Windows Server Core Full Configuration with PowerShell


Windows Server Core Full Configuration with PowerShell

How to Configure Server Core with Active Directory Services, DNS, and DHCP Using Nothing But PowerShell

Windows Server 2012 offers two installation options: Server Core or “Server with a GUI”. This begs the question: Why would you want to install Server Core instead of the GUI? One reason may be that you have limited physical hardware resources and want to keep the footprint as small as possible.

Recently I needed to build a domain controller, DHCP, and DNS server for a branch office. This office has a Riverbed Steelhead WAN optimization appliance which runs a nested VMware ESXi hypervisor. The appliance has limited memory and disk space, so I needed to keep the installation as small as possible (Incidentally, if I only needed DNS and DHCP, I would have just installed RedHat Enterprise Linux, but having the server be an Active Directory domain controller was also a requirement.)

I’m going to show you step-by-step how I configured Active Directory Services, DNS, and DHCP on a Windows Server 2012 Server Core installation.

To begin you will need the following:

  • A physical or virtual server with a fresh install of Windows Server 2012 Server Core
  • At least one connected network interface
  • 2 GB RAM minimum
  • 40 GB virtual or hard disk for the Server installation
  • 4 GB virtual or hard disk for the swap file (NTFS-formatted during the installation)
  • A management workstation with PowerShell installed

Log in as the local administrator, and we’ll begin by configuring basic networking.

Network Configuration

1. First we’re going to get the name of the network adapter so we can rename it to something more friendly.

get-netadapter

Server Core 2012 rename network adapter

2. Now let’s rename it to “LAN” and assign it a unicast IP address of 192.168.9.6/24 with a default gateway of 192.168.9.8.

Rename-NetAdapter -name "Ethernet" LAN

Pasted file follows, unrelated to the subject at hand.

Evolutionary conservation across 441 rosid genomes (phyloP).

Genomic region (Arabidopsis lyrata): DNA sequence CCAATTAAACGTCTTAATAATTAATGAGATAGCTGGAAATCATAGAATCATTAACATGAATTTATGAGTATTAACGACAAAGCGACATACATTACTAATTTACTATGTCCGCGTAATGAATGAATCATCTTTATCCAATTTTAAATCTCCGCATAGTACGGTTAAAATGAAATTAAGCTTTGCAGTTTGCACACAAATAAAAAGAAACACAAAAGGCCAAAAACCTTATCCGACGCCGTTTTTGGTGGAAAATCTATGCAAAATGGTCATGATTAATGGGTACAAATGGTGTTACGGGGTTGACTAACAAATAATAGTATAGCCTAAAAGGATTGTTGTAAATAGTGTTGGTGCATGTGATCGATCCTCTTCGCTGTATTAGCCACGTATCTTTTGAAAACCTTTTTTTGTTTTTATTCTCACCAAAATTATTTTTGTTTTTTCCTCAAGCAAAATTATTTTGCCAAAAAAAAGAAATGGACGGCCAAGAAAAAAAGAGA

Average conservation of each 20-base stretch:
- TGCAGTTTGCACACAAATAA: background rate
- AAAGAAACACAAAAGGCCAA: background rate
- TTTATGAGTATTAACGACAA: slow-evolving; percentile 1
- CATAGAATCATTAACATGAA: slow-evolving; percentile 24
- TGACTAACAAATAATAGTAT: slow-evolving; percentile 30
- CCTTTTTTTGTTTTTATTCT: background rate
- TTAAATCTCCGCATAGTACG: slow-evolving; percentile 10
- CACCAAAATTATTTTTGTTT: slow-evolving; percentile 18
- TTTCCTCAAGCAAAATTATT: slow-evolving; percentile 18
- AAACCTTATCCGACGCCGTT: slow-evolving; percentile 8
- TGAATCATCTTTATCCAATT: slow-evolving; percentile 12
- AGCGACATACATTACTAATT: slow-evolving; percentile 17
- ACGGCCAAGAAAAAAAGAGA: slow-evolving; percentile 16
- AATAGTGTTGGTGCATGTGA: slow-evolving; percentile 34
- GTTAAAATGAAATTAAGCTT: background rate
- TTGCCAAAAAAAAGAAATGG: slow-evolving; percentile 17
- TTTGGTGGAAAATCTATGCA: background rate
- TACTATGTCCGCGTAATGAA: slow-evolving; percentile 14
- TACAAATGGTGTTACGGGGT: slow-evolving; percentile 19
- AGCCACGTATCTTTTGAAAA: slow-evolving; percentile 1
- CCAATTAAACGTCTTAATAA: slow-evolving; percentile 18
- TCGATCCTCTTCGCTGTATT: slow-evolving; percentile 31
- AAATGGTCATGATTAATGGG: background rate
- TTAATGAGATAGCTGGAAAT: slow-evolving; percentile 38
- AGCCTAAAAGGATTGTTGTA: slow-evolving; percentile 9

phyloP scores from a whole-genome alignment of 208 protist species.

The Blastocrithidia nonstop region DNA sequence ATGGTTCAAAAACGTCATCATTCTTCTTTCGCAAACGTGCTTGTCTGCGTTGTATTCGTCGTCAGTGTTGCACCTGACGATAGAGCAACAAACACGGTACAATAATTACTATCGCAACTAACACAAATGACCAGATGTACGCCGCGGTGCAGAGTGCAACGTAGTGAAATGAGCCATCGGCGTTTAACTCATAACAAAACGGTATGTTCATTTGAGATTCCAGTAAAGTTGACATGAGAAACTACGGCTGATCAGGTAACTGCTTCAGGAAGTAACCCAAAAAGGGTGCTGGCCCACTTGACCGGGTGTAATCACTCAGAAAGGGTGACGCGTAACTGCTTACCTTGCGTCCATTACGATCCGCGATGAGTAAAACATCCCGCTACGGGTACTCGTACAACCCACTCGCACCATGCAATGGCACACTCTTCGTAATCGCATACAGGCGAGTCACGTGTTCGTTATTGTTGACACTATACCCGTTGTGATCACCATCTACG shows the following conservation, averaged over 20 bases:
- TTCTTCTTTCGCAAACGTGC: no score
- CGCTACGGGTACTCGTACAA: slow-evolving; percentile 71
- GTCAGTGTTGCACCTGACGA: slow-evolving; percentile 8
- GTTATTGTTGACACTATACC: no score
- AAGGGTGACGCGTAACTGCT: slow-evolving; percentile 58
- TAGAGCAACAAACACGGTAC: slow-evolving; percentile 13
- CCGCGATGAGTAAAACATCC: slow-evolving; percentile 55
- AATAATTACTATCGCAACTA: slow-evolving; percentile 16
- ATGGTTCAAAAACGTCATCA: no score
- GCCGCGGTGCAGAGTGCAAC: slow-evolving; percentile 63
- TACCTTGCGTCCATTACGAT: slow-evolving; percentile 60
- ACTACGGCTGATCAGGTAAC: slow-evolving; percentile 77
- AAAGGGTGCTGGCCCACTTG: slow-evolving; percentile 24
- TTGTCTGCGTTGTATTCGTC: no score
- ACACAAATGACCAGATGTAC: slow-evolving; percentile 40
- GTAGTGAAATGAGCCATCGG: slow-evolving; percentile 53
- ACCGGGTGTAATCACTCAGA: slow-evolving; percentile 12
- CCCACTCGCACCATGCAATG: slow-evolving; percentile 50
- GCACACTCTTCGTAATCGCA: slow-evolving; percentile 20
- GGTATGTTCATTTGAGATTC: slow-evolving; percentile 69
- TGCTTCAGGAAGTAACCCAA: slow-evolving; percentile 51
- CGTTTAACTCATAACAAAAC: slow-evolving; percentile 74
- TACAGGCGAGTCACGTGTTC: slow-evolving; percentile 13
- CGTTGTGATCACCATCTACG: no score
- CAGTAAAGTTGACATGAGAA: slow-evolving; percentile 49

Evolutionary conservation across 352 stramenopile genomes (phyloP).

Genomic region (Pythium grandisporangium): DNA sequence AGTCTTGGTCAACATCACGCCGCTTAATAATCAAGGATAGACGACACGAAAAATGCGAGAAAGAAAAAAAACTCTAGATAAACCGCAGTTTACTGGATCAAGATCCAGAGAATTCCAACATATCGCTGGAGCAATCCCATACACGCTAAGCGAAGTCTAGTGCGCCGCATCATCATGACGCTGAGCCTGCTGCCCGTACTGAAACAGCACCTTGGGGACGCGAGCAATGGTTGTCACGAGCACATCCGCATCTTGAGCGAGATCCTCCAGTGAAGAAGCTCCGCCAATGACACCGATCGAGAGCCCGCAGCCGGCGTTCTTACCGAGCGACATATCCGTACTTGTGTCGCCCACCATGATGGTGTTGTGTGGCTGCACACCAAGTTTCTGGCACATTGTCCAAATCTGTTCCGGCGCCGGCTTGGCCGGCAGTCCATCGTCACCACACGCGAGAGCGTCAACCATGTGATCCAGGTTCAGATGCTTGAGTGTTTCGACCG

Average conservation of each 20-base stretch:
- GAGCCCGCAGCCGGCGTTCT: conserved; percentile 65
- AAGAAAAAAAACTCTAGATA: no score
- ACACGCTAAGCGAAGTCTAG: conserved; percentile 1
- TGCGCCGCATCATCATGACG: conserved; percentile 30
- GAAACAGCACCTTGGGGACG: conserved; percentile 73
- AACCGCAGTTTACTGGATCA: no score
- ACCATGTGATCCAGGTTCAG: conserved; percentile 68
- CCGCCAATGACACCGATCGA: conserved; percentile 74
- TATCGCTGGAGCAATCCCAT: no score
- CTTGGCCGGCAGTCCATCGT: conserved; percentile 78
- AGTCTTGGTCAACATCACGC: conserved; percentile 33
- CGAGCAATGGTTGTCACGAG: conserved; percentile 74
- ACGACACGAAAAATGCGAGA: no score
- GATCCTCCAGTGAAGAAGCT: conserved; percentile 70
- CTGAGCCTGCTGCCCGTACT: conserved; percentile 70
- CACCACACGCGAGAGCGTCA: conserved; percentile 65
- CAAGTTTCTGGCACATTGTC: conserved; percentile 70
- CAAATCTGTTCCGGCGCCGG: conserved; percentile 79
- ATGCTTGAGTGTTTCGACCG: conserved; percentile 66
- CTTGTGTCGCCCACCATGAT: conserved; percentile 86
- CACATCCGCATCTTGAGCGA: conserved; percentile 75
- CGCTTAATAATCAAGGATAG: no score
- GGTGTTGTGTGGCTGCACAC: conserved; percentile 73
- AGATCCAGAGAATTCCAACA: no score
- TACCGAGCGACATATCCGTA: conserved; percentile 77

get-netadapter -name LAN | new-netipaddress -addressfamily IPv4 -IPaddress 192.168.9.6 -prefixlength 24 -type unicast -defaultgateway 192.168.9.8

Server Core 2012 Configure Network Interface IP Address

3. Set the DNS servers to 192.168.20.80 and 192.168.20.81

set-dnsclientserveraddress -interfacealias LAN -serveraddresses 192.168.20.80,192.168.20.8

3. Verify the configuration with:

$ Get-DnsClientServerAddress -interfacealias LAN | format-list

InterfaceAlias  : LAN
InterfaceIndex  : 12
AddressFamily   : IPv4
ServerAddresses : {192.168.20.80, 192.168.20.81, 127.0.0.1}

InterfaceAlias  : LAN
InterfaceIndex  : 12
AddressFamily   : IPv6
ServerAddresses : {::1}

Enable Remote Access

4. I always like to have three methods of accessing a server. In this case, I have console access through VMware ESXi, but I also want to be able to use RDP and PowerShell Remoting. Let’s configure the latter two now.

enable-psremoting
cscript C:\Windows\System32\Scregedit.wsf /ar 0

5. Temporarily turn off the Windows Firewall.

netsh advfirewall set allprofiles state off

Configure PowerShell Remoting

From this point forward, we will use PowerShell Remoting to finish the configuration of the server.

6. Switch to your management workstation and launch PowerShell as an Administrator
7. Allow connections to any host and open a new PowerShell session to the target server.

Set-Item WSMan:\localhost\Client\TrustedHosts -Value "*" -Force
New-PSSession -computername 192.168.9.6 -credential administrator

If the connection is successful, PowerShell will display the new connection as follows:

Server Core 2012 New-PSSession

8. Enter the new PowerShell session

Enter-PSSession 1

The PowerShell prompt will change indicating you are now connected to the target server.

Server Core 2012 Enter-PSSession

Set Swap/Paging File Location

Since our server has a small amount of RAM, the paging or swap file is going to be very important to the reliability of the server. We want to keep it on a separate volume so that an out-of-control process filling up the system volume doesn’t prevent the server from growing the paging file as needed. In this case, C: is the system volume and D: is the volume for the paging file.